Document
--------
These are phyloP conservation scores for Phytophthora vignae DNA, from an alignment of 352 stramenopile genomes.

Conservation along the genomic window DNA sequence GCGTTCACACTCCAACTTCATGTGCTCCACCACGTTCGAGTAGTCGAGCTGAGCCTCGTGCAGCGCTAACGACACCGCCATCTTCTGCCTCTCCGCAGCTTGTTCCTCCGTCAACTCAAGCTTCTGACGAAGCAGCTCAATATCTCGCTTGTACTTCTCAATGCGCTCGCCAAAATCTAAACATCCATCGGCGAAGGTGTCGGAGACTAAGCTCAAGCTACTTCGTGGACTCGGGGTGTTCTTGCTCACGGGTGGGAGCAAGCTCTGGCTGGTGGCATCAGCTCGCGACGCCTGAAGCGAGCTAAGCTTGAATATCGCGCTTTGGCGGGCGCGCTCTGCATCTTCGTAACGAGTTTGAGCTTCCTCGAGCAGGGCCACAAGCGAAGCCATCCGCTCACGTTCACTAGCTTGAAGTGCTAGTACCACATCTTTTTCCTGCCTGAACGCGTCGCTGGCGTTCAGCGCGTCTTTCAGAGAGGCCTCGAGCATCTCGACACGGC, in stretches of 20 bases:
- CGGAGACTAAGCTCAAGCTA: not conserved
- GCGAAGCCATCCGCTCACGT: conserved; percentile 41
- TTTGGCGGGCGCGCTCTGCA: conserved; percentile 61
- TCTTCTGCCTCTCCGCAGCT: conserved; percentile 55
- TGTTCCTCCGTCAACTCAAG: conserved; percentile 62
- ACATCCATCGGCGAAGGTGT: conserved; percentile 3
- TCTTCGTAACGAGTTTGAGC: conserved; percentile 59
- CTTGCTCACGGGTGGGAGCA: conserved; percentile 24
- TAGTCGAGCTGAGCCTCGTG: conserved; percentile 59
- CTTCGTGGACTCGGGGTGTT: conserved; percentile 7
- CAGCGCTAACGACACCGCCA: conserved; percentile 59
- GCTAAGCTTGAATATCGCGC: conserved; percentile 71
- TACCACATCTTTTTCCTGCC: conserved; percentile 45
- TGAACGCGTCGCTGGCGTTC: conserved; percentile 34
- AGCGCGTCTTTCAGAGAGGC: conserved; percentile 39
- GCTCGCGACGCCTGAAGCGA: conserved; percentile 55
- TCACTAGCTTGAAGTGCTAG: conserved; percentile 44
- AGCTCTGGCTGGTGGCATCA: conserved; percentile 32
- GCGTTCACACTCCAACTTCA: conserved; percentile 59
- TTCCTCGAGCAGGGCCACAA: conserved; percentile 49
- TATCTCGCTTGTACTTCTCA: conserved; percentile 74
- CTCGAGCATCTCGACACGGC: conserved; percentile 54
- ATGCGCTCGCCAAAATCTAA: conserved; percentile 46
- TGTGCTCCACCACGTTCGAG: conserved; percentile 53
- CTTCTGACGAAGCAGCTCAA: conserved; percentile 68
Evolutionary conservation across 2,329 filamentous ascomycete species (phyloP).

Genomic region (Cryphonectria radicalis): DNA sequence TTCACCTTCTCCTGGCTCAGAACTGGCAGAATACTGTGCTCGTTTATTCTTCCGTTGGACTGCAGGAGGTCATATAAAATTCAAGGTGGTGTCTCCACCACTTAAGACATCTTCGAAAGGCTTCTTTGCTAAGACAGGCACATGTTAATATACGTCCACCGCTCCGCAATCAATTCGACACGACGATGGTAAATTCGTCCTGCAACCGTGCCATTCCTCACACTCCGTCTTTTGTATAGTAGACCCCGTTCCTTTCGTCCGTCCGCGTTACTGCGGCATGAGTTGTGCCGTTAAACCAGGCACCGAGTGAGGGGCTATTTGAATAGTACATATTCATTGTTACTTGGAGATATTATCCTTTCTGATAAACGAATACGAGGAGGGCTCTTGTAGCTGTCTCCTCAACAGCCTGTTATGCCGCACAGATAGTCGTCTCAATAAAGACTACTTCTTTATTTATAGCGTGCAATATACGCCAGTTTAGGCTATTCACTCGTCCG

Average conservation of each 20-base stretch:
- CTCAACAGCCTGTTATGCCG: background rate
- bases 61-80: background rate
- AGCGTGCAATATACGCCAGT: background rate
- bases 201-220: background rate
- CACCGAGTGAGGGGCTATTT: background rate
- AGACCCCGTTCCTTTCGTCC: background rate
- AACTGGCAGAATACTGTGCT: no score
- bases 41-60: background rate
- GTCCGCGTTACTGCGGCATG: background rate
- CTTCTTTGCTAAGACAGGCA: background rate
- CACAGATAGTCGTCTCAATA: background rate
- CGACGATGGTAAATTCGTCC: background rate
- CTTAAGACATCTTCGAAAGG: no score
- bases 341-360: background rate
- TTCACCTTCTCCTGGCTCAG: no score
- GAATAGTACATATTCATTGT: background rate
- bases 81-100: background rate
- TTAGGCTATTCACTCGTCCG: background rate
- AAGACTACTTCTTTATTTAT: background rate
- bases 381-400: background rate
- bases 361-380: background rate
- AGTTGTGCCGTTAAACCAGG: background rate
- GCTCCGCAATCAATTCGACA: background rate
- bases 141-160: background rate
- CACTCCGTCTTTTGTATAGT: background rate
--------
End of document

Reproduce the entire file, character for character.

These are phyloP conservation scores for Phytophthora vignae DNA, from an alignment of 352 stramenopile genomes.

Conservation along the genomic window DNA sequence GCGTTCACACTCCAACTTCATGTGCTCCACCACGTTCGAGTAGTCGAGCTGAGCCTCGTGCAGCGCTAACGACACCGCCATCTTCTGCCTCTCCGCAGCTTGTTCCTCCGTCAACTCAAGCTTCTGACGAAGCAGCTCAATATCTCGCTTGTACTTCTCAATGCGCTCGCCAAAATCTAAACATCCATCGGCGAAGGTGTCGGAGACTAAGCTCAAGCTACTTCGTGGACTCGGGGTGTTCTTGCTCACGGGTGGGAGCAAGCTCTGGCTGGTGGCATCAGCTCGCGACGCCTGAAGCGAGCTAAGCTTGAATATCGCGCTTTGGCGGGCGCGCTCTGCATCTTCGTAACGAGTTTGAGCTTCCTCGAGCAGGGCCACAAGCGAAGCCATCCGCTCACGTTCACTAGCTTGAAGTGCTAGTACCACATCTTTTTCCTGCCTGAACGCGTCGCTGGCGTTCAGCGCGTCTTTCAGAGAGGCCTCGAGCATCTCGACACGGC, in stretches of 20 bases:
- CGGAGACTAAGCTCAAGCTA: not conserved
- GCGAAGCCATCCGCTCACGT: conserved; percentile 41
- TTTGGCGGGCGCGCTCTGCA: conserved; percentile 61
- TCTTCTGCCTCTCCGCAGCT: conserved; percentile 55
- TGTTCCTCCGTCAACTCAAG: conserved; percentile 62
- ACATCCATCGGCGAAGGTGT: conserved; percentile 3
- TCTTCGTAACGAGTTTGAGC: conserved; percentile 59
- CTTGCTCACGGGTGGGAGCA: conserved; percentile 24
- TAGTCGAGCTGAGCCTCGTG: conserved; percentile 59
- CTTCGTGGACTCGGGGTGTT: conserved; percentile 7
- CAGCGCTAACGACACCGCCA: conserved; percentile 59
- GCTAAGCTTGAATATCGCGC: conserved; percentile 71
- TACCACATCTTTTTCCTGCC: conserved; percentile 45
- TGAACGCGTCGCTGGCGTTC: conserved; percentile 34
- AGCGCGTCTTTCAGAGAGGC: conserved; percentile 39
- GCTCGCGACGCCTGAAGCGA: conserved; percentile 55
- TCACTAGCTTGAAGTGCTAG: conserved; percentile 44
- AGCTCTGGCTGGTGGCATCA: conserved; percentile 32
- GCGTTCACACTCCAACTTCA: conserved; percentile 59
- TTCCTCGAGCAGGGCCACAA: conserved; percentile 49
- TATCTCGCTTGTACTTCTCA: conserved; percentile 74
- CTCGAGCATCTCGACACGGC: conserved; percentile 54
- ATGCGCTCGCCAAAATCTAA: conserved; percentile 46
- TGTGCTCCACCACGTTCGAG: conserved; percentile 53
- CTTCTGACGAAGCAGCTCAA: conserved; percentile 68
Evolutionary conservation across 2,329 filamentous ascomycete species (phyloP).

Genomic region (Cryphonectria radicalis): DNA sequence TTCACCTTCTCCTGGCTCAGAACTGGCAGAATACTGTGCTCGTTTATTCTTCCGTTGGACTGCAGGAGGTCATATAAAATTCAAGGTGGTGTCTCCACCACTTAAGACATCTTCGAAAGGCTTCTTTGCTAAGACAGGCACATGTTAATATACGTCCACCGCTCCGCAATCAATTCGACACGACGATGGTAAATTCGTCCTGCAACCGTGCCATTCCTCACACTCCGTCTTTTGTATAGTAGACCCCGTTCCTTTCGTCCGTCCGCGTTACTGCGGCATGAGTTGTGCCGTTAAACCAGGCACCGAGTGAGGGGCTATTTGAATAGTACATATTCATTGTTACTTGGAGATATTATCCTTTCTGATAAACGAATACGAGGAGGGCTCTTGTAGCTGTCTCCTCAACAGCCTGTTATGCCGCACAGATAGTCGTCTCAATAAAGACTACTTCTTTATTTATAGCGTGCAATATACGCCAGTTTAGGCTATTCACTCGTCCG

Average conservation of each 20-base stretch:
- CTCAACAGCCTGTTATGCCG: background rate
- bases 61-80: background rate
- AGCGTGCAATATACGCCAGT: background rate
- bases 201-220: background rate
- CACCGAGTGAGGGGCTATTT: background rate
- AGACCCCGTTCCTTTCGTCC: background rate
- AACTGGCAGAATACTGTGCT: no score
- bases 41-60: background rate
- GTCCGCGTTACTGCGGCATG: background rate
- CTTCTTTGCTAAGACAGGCA: background rate
- CACAGATAGTCGTCTCAATA: background rate
- CGACGATGGTAAATTCGTCC: background rate
- CTTAAGACATCTTCGAAAGG: no score
- bases 341-360: background rate
- TTCACCTTCTCCTGGCTCAG: no score
- GAATAGTACATATTCATTGT: background rate
- bases 81-100: background rate
- TTAGGCTATTCACTCGTCCG: background rate
- AAGACTACTTCTTTATTTAT: background rate
- bases 381-400: background rate
- bases 361-380: background rate
- AGTTGTGCCGTTAAACCAGG: background rate
- GCTCCGCAATCAATTCGACA: background rate
- bases 141-160: background rate
- CACTCCGTCTTTTGTATAGT: background rate